I had to go back and piece together a timeline to make sure my perception of time wasn't biased by my anxiety. It really did last about an hour. The strongest winds began right around 3:00 PM. I first tweeted about the kicking winds at 3:02 PM. The National Weather Service issued a severe thunderstorm warning about ten minutes after the damaging winds started, alerting Rockingham and Caswell Counties, as well as several counties in Virginia, of the potential for damaging winds of up to 70 MPH. The Storm Prediction Center received a report of a possible tornado in Reidsville at 3:20 PM. A tornado warning was issued at 3:42 PM for more areas of rotation spotted on radar. I noted that the wind had finally died down around 4:00 PM.

Nearly 70% of Rockingham County's 50,000 electric customers lost power at the height of the storm, and more than half still had no power by midnight the following day. The entire City of Danville, Virginia, lost power for the night after the storm. Many counties in central parts of North Carolina and Virginia saw more than half of their residents lose power as a result of the intense winds on Thursday afternoon, according to PowerOutage.US.

I don't like to see the word "unexpected" in weather reporting. Many weather events really aren't unexpected. The folks in harm's way who didn't expect a natural disaster likely weren't listening to forecasts and warnings ahead of the storm. However, I feel comfortable using "unexpectedly" in the headline of this post because the extent of the damaging wind event we experienced was not well-forecast nor was it well-warned in the areas struck by the destructive winds today.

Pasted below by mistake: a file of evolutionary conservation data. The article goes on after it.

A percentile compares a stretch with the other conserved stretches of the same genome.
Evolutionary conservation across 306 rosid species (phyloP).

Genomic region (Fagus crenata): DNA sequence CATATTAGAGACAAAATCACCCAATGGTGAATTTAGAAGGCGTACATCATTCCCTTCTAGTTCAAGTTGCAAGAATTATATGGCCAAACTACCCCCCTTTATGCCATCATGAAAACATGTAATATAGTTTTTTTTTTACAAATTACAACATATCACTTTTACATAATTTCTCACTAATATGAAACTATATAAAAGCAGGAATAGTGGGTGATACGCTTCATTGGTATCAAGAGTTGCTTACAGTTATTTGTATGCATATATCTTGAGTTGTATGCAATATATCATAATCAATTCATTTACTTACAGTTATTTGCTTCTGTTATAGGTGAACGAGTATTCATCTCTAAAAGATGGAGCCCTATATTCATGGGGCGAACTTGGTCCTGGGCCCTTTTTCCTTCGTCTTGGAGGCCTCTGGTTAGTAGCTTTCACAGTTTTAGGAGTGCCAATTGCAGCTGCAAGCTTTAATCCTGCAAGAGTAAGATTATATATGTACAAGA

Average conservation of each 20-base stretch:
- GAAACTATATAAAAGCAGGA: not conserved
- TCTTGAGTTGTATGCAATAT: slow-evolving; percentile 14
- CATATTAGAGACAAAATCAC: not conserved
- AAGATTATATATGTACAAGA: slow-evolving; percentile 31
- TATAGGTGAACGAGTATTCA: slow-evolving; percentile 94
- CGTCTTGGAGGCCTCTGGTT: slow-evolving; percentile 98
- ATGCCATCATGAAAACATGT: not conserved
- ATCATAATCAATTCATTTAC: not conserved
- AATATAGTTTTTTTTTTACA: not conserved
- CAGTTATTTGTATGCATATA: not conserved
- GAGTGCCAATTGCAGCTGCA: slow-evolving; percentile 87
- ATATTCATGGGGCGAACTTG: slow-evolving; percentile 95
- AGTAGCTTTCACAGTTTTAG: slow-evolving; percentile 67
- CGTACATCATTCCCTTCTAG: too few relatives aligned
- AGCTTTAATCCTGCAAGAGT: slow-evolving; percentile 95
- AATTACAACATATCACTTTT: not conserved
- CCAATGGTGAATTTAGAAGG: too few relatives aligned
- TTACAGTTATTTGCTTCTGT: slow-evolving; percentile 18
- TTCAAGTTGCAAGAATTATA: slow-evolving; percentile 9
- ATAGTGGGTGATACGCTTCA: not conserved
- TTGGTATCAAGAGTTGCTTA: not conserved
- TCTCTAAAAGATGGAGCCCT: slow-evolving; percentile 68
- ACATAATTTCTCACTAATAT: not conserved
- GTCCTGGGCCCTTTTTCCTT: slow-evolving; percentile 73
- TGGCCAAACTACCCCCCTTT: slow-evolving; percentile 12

Forecasts regularly mentioned the potential for wind gusts as high as 40 or 50 MPH as the storm passed to our southeast, but what we experienced went well beyond that—for all intents and purposes, parts of the Piedmont in North Carolina and Virginia experienced the winds of a high-end tropical storm for an hour. On top of that, the hardest-hit counties were never placed under a tropical storm warning, and the severe thunderstorm warning for 70 MPH winds wasn't issued until about 10 minutes after the damaging winds started howling.


The National Hurricane Center found Tropical Storm Michael's maximum sustained winds around 50 MPH as the center of the storm passed through North Carolina on Thursday afternoon. The agency analyzed the extent of its tropical storm force winds reaching to the southeast of the center toward the coast.

If that wasn't the bulk of the storm, then what was it?